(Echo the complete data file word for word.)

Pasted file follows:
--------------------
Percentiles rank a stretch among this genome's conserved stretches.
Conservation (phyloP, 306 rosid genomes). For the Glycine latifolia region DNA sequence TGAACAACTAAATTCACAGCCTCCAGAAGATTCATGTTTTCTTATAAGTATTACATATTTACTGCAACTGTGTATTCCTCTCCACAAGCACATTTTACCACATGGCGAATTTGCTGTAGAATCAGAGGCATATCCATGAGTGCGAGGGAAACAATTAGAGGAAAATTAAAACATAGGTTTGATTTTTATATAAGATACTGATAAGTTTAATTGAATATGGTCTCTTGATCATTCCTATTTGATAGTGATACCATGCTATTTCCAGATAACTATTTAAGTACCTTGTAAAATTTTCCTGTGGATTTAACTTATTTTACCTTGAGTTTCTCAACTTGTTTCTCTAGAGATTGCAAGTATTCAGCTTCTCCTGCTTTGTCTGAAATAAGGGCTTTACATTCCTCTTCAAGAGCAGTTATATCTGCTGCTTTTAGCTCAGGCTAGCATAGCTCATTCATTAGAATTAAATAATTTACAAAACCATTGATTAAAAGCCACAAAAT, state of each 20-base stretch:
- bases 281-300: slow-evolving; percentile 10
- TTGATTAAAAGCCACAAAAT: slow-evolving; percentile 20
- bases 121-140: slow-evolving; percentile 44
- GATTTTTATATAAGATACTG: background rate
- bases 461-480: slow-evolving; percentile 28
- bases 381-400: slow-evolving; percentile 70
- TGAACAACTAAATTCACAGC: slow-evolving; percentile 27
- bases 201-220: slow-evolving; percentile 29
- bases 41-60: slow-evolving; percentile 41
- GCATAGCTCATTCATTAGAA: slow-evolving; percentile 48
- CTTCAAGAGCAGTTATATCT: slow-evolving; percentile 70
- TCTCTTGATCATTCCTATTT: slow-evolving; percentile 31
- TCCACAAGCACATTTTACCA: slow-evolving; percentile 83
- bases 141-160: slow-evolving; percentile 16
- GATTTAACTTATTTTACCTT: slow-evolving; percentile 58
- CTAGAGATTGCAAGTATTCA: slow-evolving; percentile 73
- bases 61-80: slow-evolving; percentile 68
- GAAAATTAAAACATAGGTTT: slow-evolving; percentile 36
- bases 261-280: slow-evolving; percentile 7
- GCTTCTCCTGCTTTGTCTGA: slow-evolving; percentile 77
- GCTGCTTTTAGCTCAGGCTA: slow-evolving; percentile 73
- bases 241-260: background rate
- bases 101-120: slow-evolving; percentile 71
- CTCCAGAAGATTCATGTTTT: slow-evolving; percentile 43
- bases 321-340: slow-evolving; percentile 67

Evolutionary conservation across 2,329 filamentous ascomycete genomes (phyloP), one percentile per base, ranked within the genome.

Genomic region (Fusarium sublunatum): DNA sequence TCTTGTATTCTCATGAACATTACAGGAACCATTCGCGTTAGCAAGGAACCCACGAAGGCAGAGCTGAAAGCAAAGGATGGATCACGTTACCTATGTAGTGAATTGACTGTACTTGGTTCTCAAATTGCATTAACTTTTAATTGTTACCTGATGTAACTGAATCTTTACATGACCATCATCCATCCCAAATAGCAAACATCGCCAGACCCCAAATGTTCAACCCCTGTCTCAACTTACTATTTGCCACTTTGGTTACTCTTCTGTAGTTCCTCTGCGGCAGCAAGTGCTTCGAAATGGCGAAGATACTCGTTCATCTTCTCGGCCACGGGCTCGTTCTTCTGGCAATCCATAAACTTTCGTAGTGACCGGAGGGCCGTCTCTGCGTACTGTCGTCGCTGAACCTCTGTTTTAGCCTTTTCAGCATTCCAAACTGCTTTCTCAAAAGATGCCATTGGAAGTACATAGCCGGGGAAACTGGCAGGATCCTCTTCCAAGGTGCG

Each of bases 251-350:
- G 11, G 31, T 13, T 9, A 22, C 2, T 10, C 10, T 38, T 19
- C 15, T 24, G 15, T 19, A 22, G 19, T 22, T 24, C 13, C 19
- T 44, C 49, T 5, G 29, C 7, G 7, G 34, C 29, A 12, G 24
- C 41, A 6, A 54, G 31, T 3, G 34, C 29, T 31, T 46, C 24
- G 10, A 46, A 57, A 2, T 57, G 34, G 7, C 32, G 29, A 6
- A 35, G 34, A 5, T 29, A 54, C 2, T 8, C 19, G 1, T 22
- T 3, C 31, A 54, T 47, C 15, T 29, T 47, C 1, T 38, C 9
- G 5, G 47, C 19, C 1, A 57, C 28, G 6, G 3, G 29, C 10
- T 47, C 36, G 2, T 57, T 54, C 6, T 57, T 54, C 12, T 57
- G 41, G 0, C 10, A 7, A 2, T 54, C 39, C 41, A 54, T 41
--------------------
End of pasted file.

Percentiles rank a stretch among this genome's conserved stretches.
Conservation (phyloP, 306 rosid genomes). For the Glycine latifolia region DNA sequence TGAACAACTAAATTCACAGCCTCCAGAAGATTCATGTTTTCTTATAAGTATTACATATTTACTGCAACTGTGTATTCCTCTCCACAAGCACATTTTACCACATGGCGAATTTGCTGTAGAATCAGAGGCATATCCATGAGTGCGAGGGAAACAATTAGAGGAAAATTAAAACATAGGTTTGATTTTTATATAAGATACTGATAAGTTTAATTGAATATGGTCTCTTGATCATTCCTATTTGATAGTGATACCATGCTATTTCCAGATAACTATTTAAGTACCTTGTAAAATTTTCCTGTGGATTTAACTTATTTTACCTTGAGTTTCTCAACTTGTTTCTCTAGAGATTGCAAGTATTCAGCTTCTCCTGCTTTGTCTGAAATAAGGGCTTTACATTCCTCTTCAAGAGCAGTTATATCTGCTGCTTTTAGCTCAGGCTAGCATAGCTCATTCATTAGAATTAAATAATTTACAAAACCATTGATTAAAAGCCACAAAAT, state of each 20-base stretch:
- bases 281-300: slow-evolving; percentile 10
- TTGATTAAAAGCCACAAAAT: slow-evolving; percentile 20
- bases 121-140: slow-evolving; percentile 44
- GATTTTTATATAAGATACTG: background rate
- bases 461-480: slow-evolving; percentile 28
- bases 381-400: slow-evolving; percentile 70
- TGAACAACTAAATTCACAGC: slow-evolving; percentile 27
- bases 201-220: slow-evolving; percentile 29
- bases 41-60: slow-evolving; percentile 41
- GCATAGCTCATTCATTAGAA: slow-evolving; percentile 48
- CTTCAAGAGCAGTTATATCT: slow-evolving; percentile 70
- TCTCTTGATCATTCCTATTT: slow-evolving; percentile 31
- TCCACAAGCACATTTTACCA: slow-evolving; percentile 83
- bases 141-160: slow-evolving; percentile 16
- GATTTAACTTATTTTACCTT: slow-evolving; percentile 58
- CTAGAGATTGCAAGTATTCA: slow-evolving; percentile 73
- bases 61-80: slow-evolving; percentile 68
- GAAAATTAAAACATAGGTTT: slow-evolving; percentile 36
- bases 261-280: slow-evolving; percentile 7
- GCTTCTCCTGCTTTGTCTGA: slow-evolving; percentile 77
- GCTGCTTTTAGCTCAGGCTA: slow-evolving; percentile 73
- bases 241-260: background rate
- bases 101-120: slow-evolving; percentile 71
- CTCCAGAAGATTCATGTTTT: slow-evolving; percentile 43
- bases 321-340: slow-evolving; percentile 67

Evolutionary conservation across 2,329 filamentous ascomycete genomes (phyloP), one percentile per base, ranked within the genome.

Genomic region (Fusarium sublunatum): DNA sequence TCTTGTATTCTCATGAACATTACAGGAACCATTCGCGTTAGCAAGGAACCCACGAAGGCAGAGCTGAAAGCAAAGGATGGATCACGTTACCTATGTAGTGAATTGACTGTACTTGGTTCTCAAATTGCATTAACTTTTAATTGTTACCTGATGTAACTGAATCTTTACATGACCATCATCCATCCCAAATAGCAAACATCGCCAGACCCCAAATGTTCAACCCCTGTCTCAACTTACTATTTGCCACTTTGGTTACTCTTCTGTAGTTCCTCTGCGGCAGCAAGTGCTTCGAAATGGCGAAGATACTCGTTCATCTTCTCGGCCACGGGCTCGTTCTTCTGGCAATCCATAAACTTTCGTAGTGACCGGAGGGCCGTCTCTGCGTACTGTCGTCGCTGAACCTCTGTTTTAGCCTTTTCAGCATTCCAAACTGCTTTCTCAAAAGATGCCATTGGAAGTACATAGCCGGGGAAACTGGCAGGATCCTCTTCCAAGGTGCG

Each of bases 251-350:
- G 11, G 31, T 13, T 9, A 22, C 2, T 10, C 10, T 38, T 19
- C 15, T 24, G 15, T 19, A 22, G 19, T 22, T 24, C 13, C 19
- T 44, C 49, T 5, G 29, C 7, G 7, G 34, C 29, A 12, G 24
- C 41, A 6, A 54, G 31, T 3, G 34, C 29, T 31, T 46, C 24
- G 10, A 46, A 57, A 2, T 57, G 34, G 7, C 32, G 29, A 6
- A 35, G 34, A 5, T 29, A 54, C 2, T 8, C 19, G 1, T 22
- T 3, C 31, A 54, T 47, C 15, T 29, T 47, C 1, T 38, C 9
- G 5, G 47, C 19, C 1, A 57, C 28, G 6, G 3, G 29, C 10
- T 47, C 36, G 2, T 57, T 54, C 6, T 57, T 54, C 12, T 57
- G 41, G 0, C 10, A 7, A 2, T 54, C 39, C 41, A 54, T 41